Non-animal methods

Non-animal methods

“Alternative to animal experiments” is the term that groups together the techniques of scientific experiments which do not involve the use of living beings, or killed for this purpose.

These are non-animal methods.

These are all in vitro (cellular engineering) and in silico (computer modeling) techniques offering other satisfactory research.

The idea is to obtain a complete system, comparable to the human organism. The goal is to obtain as much data as possible on the species concerned : ours. Tests from a blood sample to assess the toxicity of a drug directly on the patient, 3D modeling of a disease using the power of new technologies, work on ethically identified corpses, preserved organs, improved imaging.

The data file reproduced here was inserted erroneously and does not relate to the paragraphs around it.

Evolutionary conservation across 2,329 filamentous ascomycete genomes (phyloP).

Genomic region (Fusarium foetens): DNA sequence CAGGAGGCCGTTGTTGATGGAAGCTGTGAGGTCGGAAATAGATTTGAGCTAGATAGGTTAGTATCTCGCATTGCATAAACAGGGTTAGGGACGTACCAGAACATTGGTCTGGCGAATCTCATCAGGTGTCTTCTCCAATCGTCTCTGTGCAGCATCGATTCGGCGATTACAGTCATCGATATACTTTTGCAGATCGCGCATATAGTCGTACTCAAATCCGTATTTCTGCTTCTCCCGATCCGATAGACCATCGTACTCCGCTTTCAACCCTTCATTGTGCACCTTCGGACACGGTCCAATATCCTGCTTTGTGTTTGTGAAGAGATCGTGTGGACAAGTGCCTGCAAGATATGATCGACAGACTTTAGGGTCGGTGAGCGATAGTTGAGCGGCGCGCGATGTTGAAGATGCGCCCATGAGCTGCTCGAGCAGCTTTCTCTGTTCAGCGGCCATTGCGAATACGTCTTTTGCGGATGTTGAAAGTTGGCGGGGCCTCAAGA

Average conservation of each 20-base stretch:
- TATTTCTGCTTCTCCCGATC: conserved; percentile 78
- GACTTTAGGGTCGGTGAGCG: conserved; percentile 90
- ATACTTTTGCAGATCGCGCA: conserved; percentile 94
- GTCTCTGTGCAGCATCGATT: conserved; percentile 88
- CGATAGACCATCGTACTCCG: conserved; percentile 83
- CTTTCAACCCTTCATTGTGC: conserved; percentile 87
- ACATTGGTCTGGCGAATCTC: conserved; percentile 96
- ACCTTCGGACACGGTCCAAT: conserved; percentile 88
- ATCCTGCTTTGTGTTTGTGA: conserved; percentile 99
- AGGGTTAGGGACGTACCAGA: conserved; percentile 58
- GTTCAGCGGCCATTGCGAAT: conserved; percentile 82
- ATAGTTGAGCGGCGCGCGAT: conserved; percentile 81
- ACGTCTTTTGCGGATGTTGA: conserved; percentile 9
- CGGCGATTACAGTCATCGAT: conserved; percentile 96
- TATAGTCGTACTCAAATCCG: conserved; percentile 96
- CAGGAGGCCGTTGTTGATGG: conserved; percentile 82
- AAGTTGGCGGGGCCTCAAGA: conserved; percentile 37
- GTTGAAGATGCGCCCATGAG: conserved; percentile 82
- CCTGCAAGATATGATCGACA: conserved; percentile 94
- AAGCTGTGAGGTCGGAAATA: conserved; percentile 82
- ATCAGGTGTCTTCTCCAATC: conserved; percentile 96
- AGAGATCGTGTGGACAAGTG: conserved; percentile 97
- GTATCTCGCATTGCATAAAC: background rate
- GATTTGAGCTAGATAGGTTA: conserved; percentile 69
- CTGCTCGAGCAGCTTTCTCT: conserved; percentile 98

NAT (Non-animal Technologies) (Non-animal Technologies) database created by our German partners Ärzte gegen Tierversuche (Doctors Against Animal Experiment) is a unique project.

The database started with 250 procedural entries developed around the world, completed continuously. These are available in German and English, so that all audiences can learn about these innovative research.

The collection covers many disciplines such as oncology, toxicology, drug development, as well as various techniques such as organ on a chip, 3D bioprinting, in silico research (computer simulations).

Here is a non-exhaustive point on techniques to watch closely that will make animal experimentation obsolete.


Clinical and fundamental research